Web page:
How to apologize with love

While, ‘I’m sorry.’ is a good start for an apology, it is usually not enough.

Generally, an apology needs two things:

1. Recognition of the pain caused and

2. an effort to show that steps are taken to avoid the same mistake in the future.

This means that we actually have to take the time to look at what happened, see the other person who got hurt, and take the responsibility to do everything in our power not to hurt them again.

It means that we actually take the time to reflect on our actions, evaluate them, make them conscious and reflect on how we got there.

And we acknowledge the person we hurt and look at them with openness and love and act from that place too.

What is not an apology

If an apology is ever followed by a ‘but…’, it’s not a real apology, but someone making excuses ;).

“I’m sorry I stepped on your foot, but it was in the way.”is not a good apology.

“I’m sorry I stepped on your foot, I wasn’t paying attention, I’ll be more careful now. Are you OK?” – is a good apology.

Just take a second to feel both of these situations and how often you’ve been in either.

And see how you can say the right thing, next time you step on someone’s foot, or slip up in a way that just happens.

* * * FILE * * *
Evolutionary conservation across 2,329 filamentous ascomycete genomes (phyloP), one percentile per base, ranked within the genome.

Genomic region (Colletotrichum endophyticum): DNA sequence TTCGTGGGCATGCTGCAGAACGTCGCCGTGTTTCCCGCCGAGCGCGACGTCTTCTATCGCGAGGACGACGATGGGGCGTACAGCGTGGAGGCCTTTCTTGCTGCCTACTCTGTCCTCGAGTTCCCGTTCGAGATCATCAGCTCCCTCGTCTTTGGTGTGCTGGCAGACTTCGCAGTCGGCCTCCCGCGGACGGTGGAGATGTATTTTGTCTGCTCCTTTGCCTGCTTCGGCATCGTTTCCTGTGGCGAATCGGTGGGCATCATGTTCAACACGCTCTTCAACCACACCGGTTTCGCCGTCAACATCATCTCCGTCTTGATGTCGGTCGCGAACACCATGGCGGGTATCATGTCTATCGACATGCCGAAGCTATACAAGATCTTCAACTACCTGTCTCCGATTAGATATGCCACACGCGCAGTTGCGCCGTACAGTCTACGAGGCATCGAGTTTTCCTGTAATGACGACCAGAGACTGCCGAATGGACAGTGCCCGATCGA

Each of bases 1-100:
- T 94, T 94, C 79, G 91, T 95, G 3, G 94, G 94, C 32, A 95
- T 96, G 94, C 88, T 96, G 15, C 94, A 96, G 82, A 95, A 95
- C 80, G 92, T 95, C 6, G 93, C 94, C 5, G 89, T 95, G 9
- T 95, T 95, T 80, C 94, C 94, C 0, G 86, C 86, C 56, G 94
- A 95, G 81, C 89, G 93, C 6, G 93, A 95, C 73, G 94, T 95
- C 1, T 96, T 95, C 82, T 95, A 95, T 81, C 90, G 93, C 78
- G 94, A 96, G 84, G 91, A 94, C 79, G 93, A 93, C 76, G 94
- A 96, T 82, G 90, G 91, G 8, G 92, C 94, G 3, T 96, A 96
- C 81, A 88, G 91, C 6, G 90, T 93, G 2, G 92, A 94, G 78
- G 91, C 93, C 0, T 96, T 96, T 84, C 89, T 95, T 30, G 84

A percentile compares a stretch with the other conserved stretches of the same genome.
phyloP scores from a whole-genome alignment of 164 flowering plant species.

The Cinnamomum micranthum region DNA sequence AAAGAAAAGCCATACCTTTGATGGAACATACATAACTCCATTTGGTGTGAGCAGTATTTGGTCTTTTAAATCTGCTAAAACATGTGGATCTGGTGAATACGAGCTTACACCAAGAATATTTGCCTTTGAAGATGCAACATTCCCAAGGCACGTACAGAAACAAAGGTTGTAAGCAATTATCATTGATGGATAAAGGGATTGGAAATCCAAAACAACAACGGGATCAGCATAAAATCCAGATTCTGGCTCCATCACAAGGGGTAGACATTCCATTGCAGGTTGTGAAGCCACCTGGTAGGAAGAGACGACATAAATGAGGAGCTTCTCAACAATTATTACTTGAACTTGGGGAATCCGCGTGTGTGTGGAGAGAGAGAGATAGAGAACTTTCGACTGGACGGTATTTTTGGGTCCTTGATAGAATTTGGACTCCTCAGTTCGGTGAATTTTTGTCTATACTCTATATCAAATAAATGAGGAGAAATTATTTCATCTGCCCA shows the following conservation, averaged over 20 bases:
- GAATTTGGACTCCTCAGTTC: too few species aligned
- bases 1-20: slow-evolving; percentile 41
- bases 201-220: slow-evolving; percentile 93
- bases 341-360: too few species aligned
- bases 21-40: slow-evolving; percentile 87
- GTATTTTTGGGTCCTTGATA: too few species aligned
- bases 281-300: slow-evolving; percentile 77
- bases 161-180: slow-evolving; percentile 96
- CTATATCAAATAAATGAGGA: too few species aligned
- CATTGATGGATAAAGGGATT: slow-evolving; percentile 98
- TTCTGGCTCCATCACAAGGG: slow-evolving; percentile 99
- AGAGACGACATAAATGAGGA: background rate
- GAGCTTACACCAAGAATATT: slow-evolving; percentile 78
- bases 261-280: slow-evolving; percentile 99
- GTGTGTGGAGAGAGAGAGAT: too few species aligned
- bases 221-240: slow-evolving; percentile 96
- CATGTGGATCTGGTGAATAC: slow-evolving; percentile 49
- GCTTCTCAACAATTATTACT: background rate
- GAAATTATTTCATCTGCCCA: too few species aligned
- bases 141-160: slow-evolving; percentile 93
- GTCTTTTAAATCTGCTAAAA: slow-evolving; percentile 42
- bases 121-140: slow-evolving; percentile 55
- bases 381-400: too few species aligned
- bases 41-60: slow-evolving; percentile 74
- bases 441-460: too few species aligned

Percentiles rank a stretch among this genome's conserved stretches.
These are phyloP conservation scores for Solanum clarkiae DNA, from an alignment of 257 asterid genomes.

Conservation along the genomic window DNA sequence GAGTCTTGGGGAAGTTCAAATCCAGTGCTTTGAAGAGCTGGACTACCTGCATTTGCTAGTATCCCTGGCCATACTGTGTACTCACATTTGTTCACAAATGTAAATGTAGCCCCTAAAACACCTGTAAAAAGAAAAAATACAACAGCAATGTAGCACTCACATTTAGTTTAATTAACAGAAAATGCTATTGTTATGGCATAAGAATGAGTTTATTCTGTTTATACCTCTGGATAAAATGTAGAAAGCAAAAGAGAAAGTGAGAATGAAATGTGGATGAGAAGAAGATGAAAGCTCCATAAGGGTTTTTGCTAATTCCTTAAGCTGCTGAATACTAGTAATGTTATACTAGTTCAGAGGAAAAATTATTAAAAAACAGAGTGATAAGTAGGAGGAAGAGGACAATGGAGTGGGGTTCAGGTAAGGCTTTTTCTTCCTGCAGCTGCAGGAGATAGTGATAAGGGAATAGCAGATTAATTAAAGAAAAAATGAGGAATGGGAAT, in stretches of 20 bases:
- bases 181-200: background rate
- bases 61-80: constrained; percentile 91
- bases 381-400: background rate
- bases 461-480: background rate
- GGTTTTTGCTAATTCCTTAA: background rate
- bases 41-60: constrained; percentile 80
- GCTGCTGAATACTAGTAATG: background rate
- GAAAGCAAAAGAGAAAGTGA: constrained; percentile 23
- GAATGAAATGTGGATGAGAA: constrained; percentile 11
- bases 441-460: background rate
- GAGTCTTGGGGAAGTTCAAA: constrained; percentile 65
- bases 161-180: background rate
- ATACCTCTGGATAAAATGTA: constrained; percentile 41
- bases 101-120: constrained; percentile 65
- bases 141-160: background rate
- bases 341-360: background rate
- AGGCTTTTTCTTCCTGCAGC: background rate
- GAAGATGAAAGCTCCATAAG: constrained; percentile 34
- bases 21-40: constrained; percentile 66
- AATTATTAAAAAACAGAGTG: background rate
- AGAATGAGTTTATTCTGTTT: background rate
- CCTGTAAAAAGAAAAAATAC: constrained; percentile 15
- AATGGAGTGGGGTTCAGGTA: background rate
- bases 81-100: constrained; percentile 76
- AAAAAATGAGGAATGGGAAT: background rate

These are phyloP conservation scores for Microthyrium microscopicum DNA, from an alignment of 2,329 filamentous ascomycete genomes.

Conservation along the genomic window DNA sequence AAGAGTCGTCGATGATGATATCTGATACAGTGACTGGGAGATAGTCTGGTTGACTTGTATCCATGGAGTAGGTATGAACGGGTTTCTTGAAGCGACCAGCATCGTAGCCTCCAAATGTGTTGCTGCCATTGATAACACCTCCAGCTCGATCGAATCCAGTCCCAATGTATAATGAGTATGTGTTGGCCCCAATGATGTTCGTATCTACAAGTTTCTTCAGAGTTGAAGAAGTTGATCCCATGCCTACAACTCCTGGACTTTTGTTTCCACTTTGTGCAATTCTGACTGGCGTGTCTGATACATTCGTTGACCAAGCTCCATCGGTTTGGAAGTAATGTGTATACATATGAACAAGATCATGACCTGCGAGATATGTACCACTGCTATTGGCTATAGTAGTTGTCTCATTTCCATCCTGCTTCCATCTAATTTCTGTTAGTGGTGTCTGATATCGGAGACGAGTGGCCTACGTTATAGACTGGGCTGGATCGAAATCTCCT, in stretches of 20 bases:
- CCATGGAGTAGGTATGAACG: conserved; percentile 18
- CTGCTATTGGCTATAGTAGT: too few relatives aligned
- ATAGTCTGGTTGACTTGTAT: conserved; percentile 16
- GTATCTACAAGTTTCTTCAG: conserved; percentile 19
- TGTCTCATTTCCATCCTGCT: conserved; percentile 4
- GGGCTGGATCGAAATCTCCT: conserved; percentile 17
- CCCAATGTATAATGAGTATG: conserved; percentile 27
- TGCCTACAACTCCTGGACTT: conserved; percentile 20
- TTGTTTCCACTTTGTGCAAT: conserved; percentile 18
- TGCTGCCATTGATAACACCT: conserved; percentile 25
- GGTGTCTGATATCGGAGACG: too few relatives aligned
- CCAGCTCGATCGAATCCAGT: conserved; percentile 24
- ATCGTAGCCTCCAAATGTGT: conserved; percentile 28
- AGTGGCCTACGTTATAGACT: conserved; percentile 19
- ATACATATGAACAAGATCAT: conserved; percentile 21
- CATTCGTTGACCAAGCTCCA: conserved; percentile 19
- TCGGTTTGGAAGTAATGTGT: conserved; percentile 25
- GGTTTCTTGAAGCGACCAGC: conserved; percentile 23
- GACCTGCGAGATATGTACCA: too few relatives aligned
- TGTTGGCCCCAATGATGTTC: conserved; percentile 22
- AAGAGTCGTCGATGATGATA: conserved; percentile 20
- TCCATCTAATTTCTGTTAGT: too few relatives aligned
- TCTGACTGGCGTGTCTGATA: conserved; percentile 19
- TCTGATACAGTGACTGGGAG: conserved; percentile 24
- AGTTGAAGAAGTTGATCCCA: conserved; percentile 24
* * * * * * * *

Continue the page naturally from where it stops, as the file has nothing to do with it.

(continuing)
So, in short: no buts, instead taking responsibility and meeting the other person with recognition and care.

The other thing that often happens, when people get hurt, is that the person who caused the pain adds to it by questioning the other person, asking if it was really that bad, or telling them not to be so sensitive.

Again, instead we can acknowledge the pain caused, ask what they need and make sure to sharpen your awareness to not let it happen again.

Just imagine you are kicking a ball, and it hits a person walking by in the back.

They are surprised, hurt, and might yell something at you.

What do you do?

Turn around and say/think:

“I’m sure it wasn’t that bad, that it required them to yell at me like this.”

Or do you go over and say that you’re really sorry, ask them if they are OK, or if they need anything?

Another thing that often happens, especially in relationships or with family, is that instead of owning our mistakes, we point at things that the other person does wrong as well.